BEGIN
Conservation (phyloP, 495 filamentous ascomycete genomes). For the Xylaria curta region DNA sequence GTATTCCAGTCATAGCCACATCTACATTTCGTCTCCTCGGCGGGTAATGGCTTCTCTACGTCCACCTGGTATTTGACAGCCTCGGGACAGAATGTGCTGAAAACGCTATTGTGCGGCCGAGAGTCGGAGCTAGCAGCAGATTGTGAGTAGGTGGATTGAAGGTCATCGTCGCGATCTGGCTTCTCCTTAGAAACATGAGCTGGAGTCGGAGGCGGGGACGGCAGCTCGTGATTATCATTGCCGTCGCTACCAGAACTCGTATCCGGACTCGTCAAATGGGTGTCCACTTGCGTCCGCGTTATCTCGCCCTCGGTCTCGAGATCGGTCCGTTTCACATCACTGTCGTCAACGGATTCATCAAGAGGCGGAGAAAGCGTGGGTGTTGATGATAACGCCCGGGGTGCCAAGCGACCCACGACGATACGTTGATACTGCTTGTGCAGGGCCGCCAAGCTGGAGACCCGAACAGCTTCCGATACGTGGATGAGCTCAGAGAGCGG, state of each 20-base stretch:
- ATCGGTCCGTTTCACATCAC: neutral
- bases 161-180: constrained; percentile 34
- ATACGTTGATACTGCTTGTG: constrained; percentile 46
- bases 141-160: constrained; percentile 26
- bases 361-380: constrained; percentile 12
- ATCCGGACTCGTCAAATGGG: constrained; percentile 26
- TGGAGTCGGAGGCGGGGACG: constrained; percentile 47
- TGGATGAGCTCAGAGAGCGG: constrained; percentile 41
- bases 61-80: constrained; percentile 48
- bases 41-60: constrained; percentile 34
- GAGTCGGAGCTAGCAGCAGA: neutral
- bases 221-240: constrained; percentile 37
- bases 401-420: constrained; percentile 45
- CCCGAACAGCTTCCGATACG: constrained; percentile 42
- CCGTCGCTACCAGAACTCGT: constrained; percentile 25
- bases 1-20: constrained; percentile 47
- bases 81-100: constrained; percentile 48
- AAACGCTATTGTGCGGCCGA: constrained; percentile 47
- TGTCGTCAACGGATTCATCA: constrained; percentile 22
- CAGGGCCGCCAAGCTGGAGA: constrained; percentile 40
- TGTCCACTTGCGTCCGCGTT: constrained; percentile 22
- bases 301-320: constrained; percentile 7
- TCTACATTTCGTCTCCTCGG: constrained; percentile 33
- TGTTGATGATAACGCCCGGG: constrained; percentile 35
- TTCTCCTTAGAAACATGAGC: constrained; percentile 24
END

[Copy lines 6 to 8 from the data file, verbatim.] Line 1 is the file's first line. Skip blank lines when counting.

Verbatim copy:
- bases 361-380: constrained; percentile 12
- ATCCGGACTCGTCAAATGGG: constrained; percentile 26
- TGGAGTCGGAGGCGGGGACG: constrained; percentile 47